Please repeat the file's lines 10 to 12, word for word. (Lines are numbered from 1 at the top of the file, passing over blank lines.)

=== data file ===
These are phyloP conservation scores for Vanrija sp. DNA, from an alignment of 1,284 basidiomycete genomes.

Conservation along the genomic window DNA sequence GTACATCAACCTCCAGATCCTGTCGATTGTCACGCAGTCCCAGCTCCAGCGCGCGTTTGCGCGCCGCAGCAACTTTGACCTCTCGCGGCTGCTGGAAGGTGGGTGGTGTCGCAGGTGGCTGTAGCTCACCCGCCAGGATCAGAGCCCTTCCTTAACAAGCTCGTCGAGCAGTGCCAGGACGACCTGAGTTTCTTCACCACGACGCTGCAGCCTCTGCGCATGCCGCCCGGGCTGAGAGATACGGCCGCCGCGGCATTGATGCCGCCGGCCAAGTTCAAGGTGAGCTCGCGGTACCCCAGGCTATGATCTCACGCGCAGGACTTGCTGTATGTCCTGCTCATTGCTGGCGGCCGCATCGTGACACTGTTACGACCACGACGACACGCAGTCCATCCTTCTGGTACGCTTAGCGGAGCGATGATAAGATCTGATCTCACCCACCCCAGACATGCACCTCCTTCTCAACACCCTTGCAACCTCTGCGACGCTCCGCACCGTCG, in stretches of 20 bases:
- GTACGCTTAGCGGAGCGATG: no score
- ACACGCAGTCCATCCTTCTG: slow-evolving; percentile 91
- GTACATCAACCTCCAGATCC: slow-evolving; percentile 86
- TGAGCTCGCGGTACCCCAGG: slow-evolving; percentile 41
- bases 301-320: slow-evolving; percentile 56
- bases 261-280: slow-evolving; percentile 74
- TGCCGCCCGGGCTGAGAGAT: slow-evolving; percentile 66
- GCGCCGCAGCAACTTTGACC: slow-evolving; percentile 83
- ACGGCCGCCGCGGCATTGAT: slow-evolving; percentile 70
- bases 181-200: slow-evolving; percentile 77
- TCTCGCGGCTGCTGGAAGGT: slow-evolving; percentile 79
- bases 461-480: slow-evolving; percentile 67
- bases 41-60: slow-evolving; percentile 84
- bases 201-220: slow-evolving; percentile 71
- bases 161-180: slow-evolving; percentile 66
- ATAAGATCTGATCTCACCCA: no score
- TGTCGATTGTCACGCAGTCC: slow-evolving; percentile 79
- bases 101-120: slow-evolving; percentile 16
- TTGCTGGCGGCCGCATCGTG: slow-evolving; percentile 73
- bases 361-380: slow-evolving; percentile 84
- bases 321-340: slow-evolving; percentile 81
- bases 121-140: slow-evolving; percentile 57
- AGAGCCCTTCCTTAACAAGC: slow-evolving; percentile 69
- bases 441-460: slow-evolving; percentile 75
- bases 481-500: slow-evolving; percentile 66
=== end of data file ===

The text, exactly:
- GCGCCGCAGCAACTTTGACC: slow-evolving; percentile 83
- ACGGCCGCCGCGGCATTGAT: slow-evolving; percentile 70
- bases 181-200: slow-evolving; percentile 77